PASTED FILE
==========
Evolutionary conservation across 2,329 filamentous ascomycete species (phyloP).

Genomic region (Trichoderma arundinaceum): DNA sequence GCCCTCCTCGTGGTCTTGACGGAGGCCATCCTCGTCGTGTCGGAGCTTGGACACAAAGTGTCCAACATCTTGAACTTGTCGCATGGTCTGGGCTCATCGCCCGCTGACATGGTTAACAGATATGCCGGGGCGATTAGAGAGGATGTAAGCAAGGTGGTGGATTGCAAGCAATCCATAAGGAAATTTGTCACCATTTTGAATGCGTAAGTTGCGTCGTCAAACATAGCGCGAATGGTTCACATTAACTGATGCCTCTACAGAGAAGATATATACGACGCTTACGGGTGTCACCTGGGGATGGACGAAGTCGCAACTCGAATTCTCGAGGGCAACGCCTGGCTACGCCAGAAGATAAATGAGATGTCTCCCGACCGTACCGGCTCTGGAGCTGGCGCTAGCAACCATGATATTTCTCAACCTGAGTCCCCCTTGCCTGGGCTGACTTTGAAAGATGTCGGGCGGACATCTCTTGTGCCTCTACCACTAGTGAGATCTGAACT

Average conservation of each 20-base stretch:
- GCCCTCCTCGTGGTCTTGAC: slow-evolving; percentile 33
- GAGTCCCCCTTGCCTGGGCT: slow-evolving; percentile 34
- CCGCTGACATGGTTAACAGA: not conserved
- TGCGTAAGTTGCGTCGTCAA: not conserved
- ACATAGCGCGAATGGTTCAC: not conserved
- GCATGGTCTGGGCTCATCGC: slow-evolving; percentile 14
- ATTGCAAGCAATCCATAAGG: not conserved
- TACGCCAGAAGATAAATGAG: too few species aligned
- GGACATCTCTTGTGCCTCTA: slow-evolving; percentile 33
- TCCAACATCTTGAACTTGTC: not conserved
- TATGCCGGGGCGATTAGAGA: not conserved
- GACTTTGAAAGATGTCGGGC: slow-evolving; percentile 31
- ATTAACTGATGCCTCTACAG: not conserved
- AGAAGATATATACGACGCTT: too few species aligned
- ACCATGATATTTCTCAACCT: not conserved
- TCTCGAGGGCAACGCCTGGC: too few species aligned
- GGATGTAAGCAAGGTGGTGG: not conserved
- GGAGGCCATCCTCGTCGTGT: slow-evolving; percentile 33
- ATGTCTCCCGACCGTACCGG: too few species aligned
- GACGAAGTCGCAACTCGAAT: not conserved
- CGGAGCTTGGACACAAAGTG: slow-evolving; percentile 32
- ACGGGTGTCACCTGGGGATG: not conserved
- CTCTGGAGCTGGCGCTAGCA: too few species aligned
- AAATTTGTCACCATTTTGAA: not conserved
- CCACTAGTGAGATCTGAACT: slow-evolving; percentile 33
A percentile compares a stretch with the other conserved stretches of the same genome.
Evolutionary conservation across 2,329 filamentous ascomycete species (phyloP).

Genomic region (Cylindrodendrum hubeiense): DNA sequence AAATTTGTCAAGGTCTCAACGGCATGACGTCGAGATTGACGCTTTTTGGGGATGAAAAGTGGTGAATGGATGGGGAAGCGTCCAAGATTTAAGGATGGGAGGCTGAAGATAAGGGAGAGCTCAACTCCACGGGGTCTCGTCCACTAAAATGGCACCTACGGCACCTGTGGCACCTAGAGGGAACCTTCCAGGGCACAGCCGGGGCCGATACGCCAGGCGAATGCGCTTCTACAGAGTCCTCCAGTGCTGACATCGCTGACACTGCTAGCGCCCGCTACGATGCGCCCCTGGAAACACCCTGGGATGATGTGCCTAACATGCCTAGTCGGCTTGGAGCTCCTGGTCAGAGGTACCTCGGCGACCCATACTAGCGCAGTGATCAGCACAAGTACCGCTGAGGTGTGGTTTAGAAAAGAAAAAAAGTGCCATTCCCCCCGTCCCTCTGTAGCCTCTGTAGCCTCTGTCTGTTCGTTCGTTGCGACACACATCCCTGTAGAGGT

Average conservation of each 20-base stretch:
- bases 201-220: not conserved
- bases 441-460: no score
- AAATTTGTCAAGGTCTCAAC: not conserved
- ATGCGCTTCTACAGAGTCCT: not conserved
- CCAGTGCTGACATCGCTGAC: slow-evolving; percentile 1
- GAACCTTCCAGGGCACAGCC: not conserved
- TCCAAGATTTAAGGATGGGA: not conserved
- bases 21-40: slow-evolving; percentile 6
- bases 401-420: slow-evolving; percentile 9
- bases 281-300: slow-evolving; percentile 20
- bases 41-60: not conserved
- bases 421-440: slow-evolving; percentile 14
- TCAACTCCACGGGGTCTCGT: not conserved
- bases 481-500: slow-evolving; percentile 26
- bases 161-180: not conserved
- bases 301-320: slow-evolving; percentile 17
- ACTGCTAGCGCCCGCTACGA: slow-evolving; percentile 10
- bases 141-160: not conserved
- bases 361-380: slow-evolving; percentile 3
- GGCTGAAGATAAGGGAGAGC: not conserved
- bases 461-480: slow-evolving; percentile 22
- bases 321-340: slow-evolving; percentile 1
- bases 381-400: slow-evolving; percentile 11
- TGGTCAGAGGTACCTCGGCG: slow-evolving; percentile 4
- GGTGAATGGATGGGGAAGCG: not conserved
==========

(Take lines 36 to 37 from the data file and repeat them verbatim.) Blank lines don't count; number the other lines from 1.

- ATGCGCTTCTACAGAGTCCT: not conserved
- CCAGTGCTGACATCGCTGAC: slow-evolving; percentile 1